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Words That Have Totally Different Meaning In The Water

Courtesy of WOWSA, Huntington Beach, California.

There are numerous common words that have totally different meanings when you talk with an open water swimmer compared with the rest of humanity:

Feeding: To stop and take a drink, slurp a gel pack or eat something rapidly while treading water next to a boat, pier, pontoon or kayaker

Pilot: A mariner who points you in the right direction and keeps on staring at you throughout a channel or marathon swim

Grease up: To put skin ointment, sunscreen, lanolin on one’s skin, under your armpits, face shoulders, back, near the groin

Non-stop: To swim for long distances while stopping for regular intervals

Pulling: To grab the water with your hands in order to push backwards behind you

Kicking: To move your legs up and down in the horizontal position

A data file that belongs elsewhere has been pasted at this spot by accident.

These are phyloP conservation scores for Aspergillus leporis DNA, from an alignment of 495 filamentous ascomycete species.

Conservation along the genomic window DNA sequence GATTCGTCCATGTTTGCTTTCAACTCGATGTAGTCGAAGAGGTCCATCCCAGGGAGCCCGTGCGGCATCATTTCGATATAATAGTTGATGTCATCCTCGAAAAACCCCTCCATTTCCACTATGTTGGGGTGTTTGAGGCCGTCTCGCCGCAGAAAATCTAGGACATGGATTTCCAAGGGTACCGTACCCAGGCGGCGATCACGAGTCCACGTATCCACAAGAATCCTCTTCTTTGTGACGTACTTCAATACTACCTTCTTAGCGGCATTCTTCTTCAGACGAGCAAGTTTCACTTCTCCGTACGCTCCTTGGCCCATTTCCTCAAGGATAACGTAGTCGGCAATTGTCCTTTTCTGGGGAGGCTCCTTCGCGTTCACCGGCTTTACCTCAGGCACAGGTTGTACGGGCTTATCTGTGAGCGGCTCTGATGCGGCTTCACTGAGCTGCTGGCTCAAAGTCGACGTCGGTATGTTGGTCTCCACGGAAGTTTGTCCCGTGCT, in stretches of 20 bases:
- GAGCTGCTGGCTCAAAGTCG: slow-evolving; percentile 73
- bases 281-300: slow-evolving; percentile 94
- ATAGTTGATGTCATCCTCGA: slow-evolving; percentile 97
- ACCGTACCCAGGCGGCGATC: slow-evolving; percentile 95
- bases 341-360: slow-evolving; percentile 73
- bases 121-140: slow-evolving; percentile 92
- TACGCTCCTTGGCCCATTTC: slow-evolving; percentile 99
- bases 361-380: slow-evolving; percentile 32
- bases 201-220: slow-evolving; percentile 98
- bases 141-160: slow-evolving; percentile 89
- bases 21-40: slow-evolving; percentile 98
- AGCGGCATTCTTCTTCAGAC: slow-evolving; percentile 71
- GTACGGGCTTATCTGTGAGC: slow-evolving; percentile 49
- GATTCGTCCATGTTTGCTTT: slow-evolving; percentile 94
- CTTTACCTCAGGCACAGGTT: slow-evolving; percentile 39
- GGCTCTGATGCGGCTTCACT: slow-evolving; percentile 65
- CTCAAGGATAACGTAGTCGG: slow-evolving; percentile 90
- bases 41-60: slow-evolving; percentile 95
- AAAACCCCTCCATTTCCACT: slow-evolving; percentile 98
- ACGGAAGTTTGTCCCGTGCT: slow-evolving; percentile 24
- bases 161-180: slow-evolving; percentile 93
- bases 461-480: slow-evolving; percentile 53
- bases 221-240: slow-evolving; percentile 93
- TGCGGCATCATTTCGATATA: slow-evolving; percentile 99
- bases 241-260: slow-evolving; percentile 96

Chop: Turbulence in open bodies of water

Hardened: To be acclimatized to cold water and be able to swim long distances in inhumanly unbearable cold water

Fish: a shark (alternatively, The Man in the Gray Suit, Mack, Old Toothy, Garbage Can of the Sea, The Landlord)

Two-way: a double crossing of a channel

Bloom: group of jellyfish that is sometimes called a smack, swarm or fluther

Circle pattern: pool swimming etiquette when there are more than 2 swimmers sharing one lane

Dead fish: an award given to the last person to finish in an open water swim

Home water: the open water swimming location or venue where a swimmer is most comfortable and familiar with the elements, conditions and marine terrain of the open body

Copyright © 2015 by World Open Water Swimming Association

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